Apple raises concerns over UK's draft surveillance bill
Apple has raised concerns about the UK's draft Investigatory Powers Bill.
The proposed law aims to overhaul rules governing the way the authorities can access people's communications.
The US-based firm has passed on its thoughts to a parliamentary committee scrutinising the legislation.
It focuses on three issues: encryption, the possibility of having to hack its own products, and the precedent it would set by agreeing to comply with UK-issued warrants.
The BBC has also learned that Microsoft, Facebook, Google, Yahoo and Twitter have also filed their own responses to the committee, which will publish the details in due course.
None of the companies have disclosed what they have said.
However, a spokesman for Microsoft commented: "The legislation must avoid conflicts with the laws of other nations and contribute to a system where like-minded governments work together, not in competition, to keep people more secure. We appreciate the government's willingness to engage in an open debate and will continue to advocate for a system that is workable on a global basis."
The Home Secretary Theresa May said in November that the new law was needed to fight crime and terror.
Monday was the final deadline for written evidence. The committee is expected to report in February 2016.
Blocking a backdoor
Apple's submission to the committee runs to eight pages.
The first issue raised is encryption.
Apple designs some of its products - including iMessage - using a technique called end-to-end encryption.
This means only the sender and recipient of a message can see it in an unscrambled form. The company itself cannot decrypt the contents.
This is something that law enforcement agencies have complained about.
Apple says that ensuring the security and privacy of customer's information against a range of malicious actors - such as criminals and hackers - is a priority.
Current legislation demands that companies take reasonable steps to provide the contents of communications on production of a warrant, but that has not been interpreted as requiring firms to redesign their systems to make it possible.
The government had briefed at the time that the bill was published that the legislation did not constitute any change to existing legislation.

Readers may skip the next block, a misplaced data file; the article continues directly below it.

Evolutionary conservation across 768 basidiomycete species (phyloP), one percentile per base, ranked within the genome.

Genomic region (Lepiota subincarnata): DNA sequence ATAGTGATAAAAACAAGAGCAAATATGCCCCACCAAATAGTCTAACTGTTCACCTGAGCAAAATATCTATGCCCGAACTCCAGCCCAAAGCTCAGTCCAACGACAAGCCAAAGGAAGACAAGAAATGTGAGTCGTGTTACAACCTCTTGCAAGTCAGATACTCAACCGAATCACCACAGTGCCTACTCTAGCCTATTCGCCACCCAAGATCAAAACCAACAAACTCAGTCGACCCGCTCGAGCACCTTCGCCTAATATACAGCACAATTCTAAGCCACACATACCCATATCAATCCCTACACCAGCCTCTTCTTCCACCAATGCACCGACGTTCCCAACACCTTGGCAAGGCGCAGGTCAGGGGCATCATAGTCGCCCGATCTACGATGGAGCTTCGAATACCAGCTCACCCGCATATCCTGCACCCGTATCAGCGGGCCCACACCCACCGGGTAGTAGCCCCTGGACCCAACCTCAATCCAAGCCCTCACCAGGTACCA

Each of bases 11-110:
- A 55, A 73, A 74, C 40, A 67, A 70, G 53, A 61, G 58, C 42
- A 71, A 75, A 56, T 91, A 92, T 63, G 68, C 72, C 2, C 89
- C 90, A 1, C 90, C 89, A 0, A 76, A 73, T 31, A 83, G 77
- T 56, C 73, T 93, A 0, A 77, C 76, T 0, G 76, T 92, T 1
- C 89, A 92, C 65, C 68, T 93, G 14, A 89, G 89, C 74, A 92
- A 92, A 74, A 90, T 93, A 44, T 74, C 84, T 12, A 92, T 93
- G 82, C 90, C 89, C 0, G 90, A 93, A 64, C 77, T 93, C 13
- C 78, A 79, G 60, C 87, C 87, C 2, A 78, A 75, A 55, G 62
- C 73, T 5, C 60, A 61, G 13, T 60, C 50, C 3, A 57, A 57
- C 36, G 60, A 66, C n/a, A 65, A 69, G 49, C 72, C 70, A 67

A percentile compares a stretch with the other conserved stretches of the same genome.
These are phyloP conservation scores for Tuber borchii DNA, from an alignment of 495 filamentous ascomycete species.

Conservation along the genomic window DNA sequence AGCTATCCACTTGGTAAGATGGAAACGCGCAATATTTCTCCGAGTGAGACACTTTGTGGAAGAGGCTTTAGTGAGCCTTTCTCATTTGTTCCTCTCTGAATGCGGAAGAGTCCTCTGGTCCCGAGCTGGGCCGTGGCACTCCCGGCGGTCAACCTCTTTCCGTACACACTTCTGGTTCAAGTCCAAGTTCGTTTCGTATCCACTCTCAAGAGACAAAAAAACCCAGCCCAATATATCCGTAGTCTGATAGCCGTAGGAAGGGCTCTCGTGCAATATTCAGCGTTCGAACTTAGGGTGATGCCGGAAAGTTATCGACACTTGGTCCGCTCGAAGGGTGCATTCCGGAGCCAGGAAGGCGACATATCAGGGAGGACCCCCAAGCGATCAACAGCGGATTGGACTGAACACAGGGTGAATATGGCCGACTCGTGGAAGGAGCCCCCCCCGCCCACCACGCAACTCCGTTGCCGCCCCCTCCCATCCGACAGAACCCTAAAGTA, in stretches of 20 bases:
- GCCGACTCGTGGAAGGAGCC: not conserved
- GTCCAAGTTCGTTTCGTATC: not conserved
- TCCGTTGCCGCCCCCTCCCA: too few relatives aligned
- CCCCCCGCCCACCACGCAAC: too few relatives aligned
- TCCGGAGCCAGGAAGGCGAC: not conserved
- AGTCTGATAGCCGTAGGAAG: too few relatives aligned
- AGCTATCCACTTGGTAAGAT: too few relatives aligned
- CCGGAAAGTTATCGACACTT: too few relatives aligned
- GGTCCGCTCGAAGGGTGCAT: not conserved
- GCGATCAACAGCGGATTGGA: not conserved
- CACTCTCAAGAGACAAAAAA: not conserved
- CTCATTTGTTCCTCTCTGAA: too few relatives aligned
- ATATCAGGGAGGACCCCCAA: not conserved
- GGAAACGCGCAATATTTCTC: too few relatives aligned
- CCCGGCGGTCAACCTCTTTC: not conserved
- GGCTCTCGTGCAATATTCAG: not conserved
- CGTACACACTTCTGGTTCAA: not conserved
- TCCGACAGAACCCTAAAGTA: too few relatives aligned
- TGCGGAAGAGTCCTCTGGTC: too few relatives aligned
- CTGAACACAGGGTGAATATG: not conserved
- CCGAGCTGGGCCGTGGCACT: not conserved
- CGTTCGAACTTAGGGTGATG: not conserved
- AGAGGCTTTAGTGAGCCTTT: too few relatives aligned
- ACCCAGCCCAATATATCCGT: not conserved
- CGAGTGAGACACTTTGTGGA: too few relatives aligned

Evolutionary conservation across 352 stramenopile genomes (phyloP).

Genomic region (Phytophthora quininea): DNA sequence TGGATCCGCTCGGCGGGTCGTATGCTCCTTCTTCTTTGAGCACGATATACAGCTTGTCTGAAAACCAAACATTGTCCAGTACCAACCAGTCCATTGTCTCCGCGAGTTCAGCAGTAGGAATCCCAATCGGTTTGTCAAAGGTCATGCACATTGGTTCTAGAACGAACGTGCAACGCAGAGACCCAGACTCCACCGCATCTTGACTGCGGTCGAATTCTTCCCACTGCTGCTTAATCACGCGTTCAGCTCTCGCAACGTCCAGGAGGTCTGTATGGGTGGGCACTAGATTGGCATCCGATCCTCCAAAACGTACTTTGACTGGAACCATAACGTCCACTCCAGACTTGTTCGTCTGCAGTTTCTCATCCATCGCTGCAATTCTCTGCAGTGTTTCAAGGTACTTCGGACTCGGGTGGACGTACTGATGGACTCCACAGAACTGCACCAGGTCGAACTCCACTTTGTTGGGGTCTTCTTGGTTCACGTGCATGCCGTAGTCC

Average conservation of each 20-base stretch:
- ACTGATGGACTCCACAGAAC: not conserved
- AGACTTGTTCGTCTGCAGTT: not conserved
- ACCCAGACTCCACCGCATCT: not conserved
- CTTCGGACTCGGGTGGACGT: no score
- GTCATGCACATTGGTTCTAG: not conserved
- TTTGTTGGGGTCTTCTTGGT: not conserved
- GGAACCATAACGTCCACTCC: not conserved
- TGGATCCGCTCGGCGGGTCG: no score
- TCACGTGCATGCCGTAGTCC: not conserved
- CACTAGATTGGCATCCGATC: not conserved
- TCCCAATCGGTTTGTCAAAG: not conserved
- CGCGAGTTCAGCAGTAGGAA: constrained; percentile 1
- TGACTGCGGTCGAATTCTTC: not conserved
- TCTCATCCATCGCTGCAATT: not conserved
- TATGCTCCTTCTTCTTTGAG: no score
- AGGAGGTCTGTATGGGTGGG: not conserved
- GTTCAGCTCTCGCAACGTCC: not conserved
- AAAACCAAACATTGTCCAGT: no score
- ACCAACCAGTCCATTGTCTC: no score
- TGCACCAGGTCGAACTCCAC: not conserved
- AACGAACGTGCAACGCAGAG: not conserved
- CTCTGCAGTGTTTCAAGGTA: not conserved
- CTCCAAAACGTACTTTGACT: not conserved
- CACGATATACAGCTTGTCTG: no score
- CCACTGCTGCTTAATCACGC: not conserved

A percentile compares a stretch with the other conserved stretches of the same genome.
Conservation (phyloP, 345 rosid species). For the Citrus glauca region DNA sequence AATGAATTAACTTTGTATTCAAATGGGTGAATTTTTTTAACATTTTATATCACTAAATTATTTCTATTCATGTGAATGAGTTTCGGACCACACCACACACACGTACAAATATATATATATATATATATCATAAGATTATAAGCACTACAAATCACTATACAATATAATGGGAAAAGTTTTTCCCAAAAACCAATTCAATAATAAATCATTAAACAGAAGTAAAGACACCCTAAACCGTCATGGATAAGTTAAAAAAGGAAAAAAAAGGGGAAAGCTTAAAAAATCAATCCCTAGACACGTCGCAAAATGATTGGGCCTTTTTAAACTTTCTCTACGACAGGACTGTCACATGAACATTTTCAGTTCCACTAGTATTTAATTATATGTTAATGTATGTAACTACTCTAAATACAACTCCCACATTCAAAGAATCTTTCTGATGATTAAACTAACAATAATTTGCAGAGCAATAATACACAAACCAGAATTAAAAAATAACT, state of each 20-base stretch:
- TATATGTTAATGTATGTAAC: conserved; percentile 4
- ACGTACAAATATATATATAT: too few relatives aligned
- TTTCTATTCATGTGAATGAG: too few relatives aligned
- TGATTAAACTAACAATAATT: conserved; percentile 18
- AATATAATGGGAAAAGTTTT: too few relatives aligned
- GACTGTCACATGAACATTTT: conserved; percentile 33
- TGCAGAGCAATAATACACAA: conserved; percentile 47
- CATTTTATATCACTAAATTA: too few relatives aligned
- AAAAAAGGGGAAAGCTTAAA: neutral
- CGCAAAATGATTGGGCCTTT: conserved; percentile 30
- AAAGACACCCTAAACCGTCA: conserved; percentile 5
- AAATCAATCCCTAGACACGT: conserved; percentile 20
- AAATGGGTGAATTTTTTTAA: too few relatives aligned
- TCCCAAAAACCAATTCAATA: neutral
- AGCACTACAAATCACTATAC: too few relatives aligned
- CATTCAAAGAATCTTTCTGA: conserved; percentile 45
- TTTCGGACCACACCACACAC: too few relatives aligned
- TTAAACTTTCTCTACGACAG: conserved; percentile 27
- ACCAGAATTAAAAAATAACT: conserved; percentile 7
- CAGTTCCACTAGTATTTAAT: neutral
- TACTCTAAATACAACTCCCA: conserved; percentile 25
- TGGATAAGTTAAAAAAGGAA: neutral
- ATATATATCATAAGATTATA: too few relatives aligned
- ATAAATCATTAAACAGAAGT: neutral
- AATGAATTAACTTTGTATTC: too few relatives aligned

But Apple appears to be concerned that the bill's language could still be interpreted more expansively and force the creation of a so-called "backdoor" to provide the authorities with access.
Apple argues that the existence of such a backdoor would risk creating a weakness that others then might exploit, making users' data less secure.
"A key left under the doormat would not just be there for the good guys. The bad guys would find it too," the company says.
It notes it still provides metadata - data about a communication - when requested, but not the actual content.
A second area of concern relates to the issue of "extra-territoriality".
Existing British legislation - and the bill - maintain that companies need to comply with warrants for information wherever they are based and wherever the data resides.
The government argues this is vital when criminals and terrorists often use communications platforms based in other countries.
US companies have long resisted extra-territoriality on the basis that if they accept they are obliged under UK law, then they fear other countries - they often point to Russia and China - will simply demand the same right, and that such assertions may conflict with the privacy laws of the countries in which the data is held.
There have been discussions - led by former British Ambassador to Washington Sir Nigel Sheinwald - to try to come to some form of agreement between the US, UK governments and Silicon Valley to overcome some of the concerns and facilitate better sharing of data.
A third concern from Apple relates to the provisions of the bill relating to "equipment interference".
This refers to a range of techniques used by police and intelligence agencies, which extend from hacking into devices remotely to interfering with the hardware itself.
This is one way around the spread of encryption and is one of the areas of activity - along with bulk data collection - that the UK state has been doing for some time but is aiming to be more transparent about.
Apple's concerns relate to the possibility that it could be ordered to hack products belonging to its customers and to do so in secret.
"The bill as it stands seems to threaten to extend responsibility for hacking from government to the private sector," the company's submission states.
Aspects of these issues have been voiced by Apple and other companies before.
But one of the key concerns about the new legislation is that it contains ambiguities.
Previous laws, such as the 1984 Telecoms Act, were stretched and expanded in secret to carry out acts that the public knew little about.
The stated aim of the current bill is to improve transparency and accountability.
Apple may well be hoping that it can force the government to clarify what is really intended and possible.